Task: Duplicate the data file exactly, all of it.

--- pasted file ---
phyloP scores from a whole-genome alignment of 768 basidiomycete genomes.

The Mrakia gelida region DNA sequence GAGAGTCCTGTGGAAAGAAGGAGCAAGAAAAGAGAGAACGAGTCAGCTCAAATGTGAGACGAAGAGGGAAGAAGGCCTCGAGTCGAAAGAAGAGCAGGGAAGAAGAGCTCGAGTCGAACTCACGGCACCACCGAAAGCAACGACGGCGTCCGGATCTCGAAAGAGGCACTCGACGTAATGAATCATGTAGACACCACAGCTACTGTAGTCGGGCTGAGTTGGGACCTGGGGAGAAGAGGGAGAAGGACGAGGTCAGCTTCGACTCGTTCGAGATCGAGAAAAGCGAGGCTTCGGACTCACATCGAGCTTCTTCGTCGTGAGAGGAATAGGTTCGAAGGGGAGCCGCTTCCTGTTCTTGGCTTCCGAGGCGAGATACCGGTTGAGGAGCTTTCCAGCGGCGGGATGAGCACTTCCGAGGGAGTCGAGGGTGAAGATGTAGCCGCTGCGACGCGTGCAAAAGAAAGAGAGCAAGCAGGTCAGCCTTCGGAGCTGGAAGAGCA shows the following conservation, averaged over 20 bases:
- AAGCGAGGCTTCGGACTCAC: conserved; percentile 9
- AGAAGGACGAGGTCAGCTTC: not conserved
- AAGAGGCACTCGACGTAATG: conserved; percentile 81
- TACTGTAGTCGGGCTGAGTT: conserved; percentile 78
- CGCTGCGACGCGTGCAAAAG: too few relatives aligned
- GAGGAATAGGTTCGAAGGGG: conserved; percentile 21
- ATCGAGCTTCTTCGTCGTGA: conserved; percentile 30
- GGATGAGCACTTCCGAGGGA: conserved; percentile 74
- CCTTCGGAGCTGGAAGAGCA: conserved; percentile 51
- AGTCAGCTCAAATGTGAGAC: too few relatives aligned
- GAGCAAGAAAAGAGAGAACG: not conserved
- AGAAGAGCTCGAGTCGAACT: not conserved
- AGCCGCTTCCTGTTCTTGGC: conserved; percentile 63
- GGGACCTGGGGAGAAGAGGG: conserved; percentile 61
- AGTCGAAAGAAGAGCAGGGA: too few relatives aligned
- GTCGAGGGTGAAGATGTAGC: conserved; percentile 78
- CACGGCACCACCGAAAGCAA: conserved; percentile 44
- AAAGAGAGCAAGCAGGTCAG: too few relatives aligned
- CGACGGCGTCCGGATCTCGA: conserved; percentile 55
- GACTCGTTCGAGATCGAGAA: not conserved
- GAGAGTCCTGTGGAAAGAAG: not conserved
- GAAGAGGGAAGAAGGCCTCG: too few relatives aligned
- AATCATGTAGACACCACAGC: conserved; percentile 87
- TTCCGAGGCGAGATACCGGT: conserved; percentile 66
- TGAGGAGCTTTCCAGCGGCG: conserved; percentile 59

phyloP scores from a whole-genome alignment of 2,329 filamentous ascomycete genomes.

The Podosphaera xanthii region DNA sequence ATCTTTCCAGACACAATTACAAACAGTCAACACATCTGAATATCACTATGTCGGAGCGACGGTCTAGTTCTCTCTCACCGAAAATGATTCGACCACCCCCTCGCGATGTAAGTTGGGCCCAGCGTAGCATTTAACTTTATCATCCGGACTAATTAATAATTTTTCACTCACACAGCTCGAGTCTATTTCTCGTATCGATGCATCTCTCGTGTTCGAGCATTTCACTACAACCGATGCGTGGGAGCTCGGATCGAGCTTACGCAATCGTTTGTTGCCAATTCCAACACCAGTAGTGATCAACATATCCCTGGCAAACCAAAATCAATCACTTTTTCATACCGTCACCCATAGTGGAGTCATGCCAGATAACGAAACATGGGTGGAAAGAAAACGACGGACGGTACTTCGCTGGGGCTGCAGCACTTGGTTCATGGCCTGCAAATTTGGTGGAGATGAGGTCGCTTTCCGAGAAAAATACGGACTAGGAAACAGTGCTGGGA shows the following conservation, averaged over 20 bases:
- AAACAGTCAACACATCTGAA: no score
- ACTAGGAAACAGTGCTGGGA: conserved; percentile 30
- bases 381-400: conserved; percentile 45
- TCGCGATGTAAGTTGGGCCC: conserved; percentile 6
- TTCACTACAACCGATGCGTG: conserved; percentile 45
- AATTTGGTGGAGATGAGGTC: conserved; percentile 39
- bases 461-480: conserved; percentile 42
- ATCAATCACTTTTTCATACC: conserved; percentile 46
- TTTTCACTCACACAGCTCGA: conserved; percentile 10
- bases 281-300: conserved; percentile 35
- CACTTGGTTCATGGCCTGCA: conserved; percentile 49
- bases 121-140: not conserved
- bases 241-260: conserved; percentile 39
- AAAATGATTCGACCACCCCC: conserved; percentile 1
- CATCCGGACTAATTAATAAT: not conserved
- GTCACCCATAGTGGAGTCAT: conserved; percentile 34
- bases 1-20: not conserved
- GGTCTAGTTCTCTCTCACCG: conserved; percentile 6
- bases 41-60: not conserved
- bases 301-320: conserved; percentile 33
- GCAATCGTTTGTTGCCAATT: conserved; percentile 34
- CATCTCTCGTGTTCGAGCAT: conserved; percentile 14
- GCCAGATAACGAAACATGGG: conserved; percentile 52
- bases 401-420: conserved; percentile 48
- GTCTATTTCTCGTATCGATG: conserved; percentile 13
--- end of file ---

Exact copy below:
phyloP scores from a whole-genome alignment of 768 basidiomycete genomes.

The Mrakia gelida region DNA sequence GAGAGTCCTGTGGAAAGAAGGAGCAAGAAAAGAGAGAACGAGTCAGCTCAAATGTGAGACGAAGAGGGAAGAAGGCCTCGAGTCGAAAGAAGAGCAGGGAAGAAGAGCTCGAGTCGAACTCACGGCACCACCGAAAGCAACGACGGCGTCCGGATCTCGAAAGAGGCACTCGACGTAATGAATCATGTAGACACCACAGCTACTGTAGTCGGGCTGAGTTGGGACCTGGGGAGAAGAGGGAGAAGGACGAGGTCAGCTTCGACTCGTTCGAGATCGAGAAAAGCGAGGCTTCGGACTCACATCGAGCTTCTTCGTCGTGAGAGGAATAGGTTCGAAGGGGAGCCGCTTCCTGTTCTTGGCTTCCGAGGCGAGATACCGGTTGAGGAGCTTTCCAGCGGCGGGATGAGCACTTCCGAGGGAGTCGAGGGTGAAGATGTAGCCGCTGCGACGCGTGCAAAAGAAAGAGAGCAAGCAGGTCAGCCTTCGGAGCTGGAAGAGCA shows the following conservation, averaged over 20 bases:
- AAGCGAGGCTTCGGACTCAC: conserved; percentile 9
- AGAAGGACGAGGTCAGCTTC: not conserved
- AAGAGGCACTCGACGTAATG: conserved; percentile 81
- TACTGTAGTCGGGCTGAGTT: conserved; percentile 78
- CGCTGCGACGCGTGCAAAAG: too few relatives aligned
- GAGGAATAGGTTCGAAGGGG: conserved; percentile 21
- ATCGAGCTTCTTCGTCGTGA: conserved; percentile 30
- GGATGAGCACTTCCGAGGGA: conserved; percentile 74
- CCTTCGGAGCTGGAAGAGCA: conserved; percentile 51
- AGTCAGCTCAAATGTGAGAC: too few relatives aligned
- GAGCAAGAAAAGAGAGAACG: not conserved
- AGAAGAGCTCGAGTCGAACT: not conserved
- AGCCGCTTCCTGTTCTTGGC: conserved; percentile 63
- GGGACCTGGGGAGAAGAGGG: conserved; percentile 61
- AGTCGAAAGAAGAGCAGGGA: too few relatives aligned
- GTCGAGGGTGAAGATGTAGC: conserved; percentile 78
- CACGGCACCACCGAAAGCAA: conserved; percentile 44
- AAAGAGAGCAAGCAGGTCAG: too few relatives aligned
- CGACGGCGTCCGGATCTCGA: conserved; percentile 55
- GACTCGTTCGAGATCGAGAA: not conserved
- GAGAGTCCTGTGGAAAGAAG: not conserved
- GAAGAGGGAAGAAGGCCTCG: too few relatives aligned
- AATCATGTAGACACCACAGC: conserved; percentile 87
- TTCCGAGGCGAGATACCGGT: conserved; percentile 66
- TGAGGAGCTTTCCAGCGGCG: conserved; percentile 59

phyloP scores from a whole-genome alignment of 2,329 filamentous ascomycete genomes.

The Podosphaera xanthii region DNA sequence ATCTTTCCAGACACAATTACAAACAGTCAACACATCTGAATATCACTATGTCGGAGCGACGGTCTAGTTCTCTCTCACCGAAAATGATTCGACCACCCCCTCGCGATGTAAGTTGGGCCCAGCGTAGCATTTAACTTTATCATCCGGACTAATTAATAATTTTTCACTCACACAGCTCGAGTCTATTTCTCGTATCGATGCATCTCTCGTGTTCGAGCATTTCACTACAACCGATGCGTGGGAGCTCGGATCGAGCTTACGCAATCGTTTGTTGCCAATTCCAACACCAGTAGTGATCAACATATCCCTGGCAAACCAAAATCAATCACTTTTTCATACCGTCACCCATAGTGGAGTCATGCCAGATAACGAAACATGGGTGGAAAGAAAACGACGGACGGTACTTCGCTGGGGCTGCAGCACTTGGTTCATGGCCTGCAAATTTGGTGGAGATGAGGTCGCTTTCCGAGAAAAATACGGACTAGGAAACAGTGCTGGGA shows the following conservation, averaged over 20 bases:
- AAACAGTCAACACATCTGAA: no score
- ACTAGGAAACAGTGCTGGGA: conserved; percentile 30
- bases 381-400: conserved; percentile 45
- TCGCGATGTAAGTTGGGCCC: conserved; percentile 6
- TTCACTACAACCGATGCGTG: conserved; percentile 45
- AATTTGGTGGAGATGAGGTC: conserved; percentile 39
- bases 461-480: conserved; percentile 42
- ATCAATCACTTTTTCATACC: conserved; percentile 46
- TTTTCACTCACACAGCTCGA: conserved; percentile 10
- bases 281-300: conserved; percentile 35
- CACTTGGTTCATGGCCTGCA: conserved; percentile 49
- bases 121-140: not conserved
- bases 241-260: conserved; percentile 39
- AAAATGATTCGACCACCCCC: conserved; percentile 1
- CATCCGGACTAATTAATAAT: not conserved
- GTCACCCATAGTGGAGTCAT: conserved; percentile 34
- bases 1-20: not conserved
- GGTCTAGTTCTCTCTCACCG: conserved; percentile 6
- bases 41-60: not conserved
- bases 301-320: conserved; percentile 33
- GCAATCGTTTGTTGCCAATT: conserved; percentile 34
- CATCTCTCGTGTTCGAGCAT: conserved; percentile 14
- GCCAGATAACGAAACATGGG: conserved; percentile 52
- bases 401-420: conserved; percentile 48
- GTCTATTTCTCGTATCGATG: conserved; percentile 13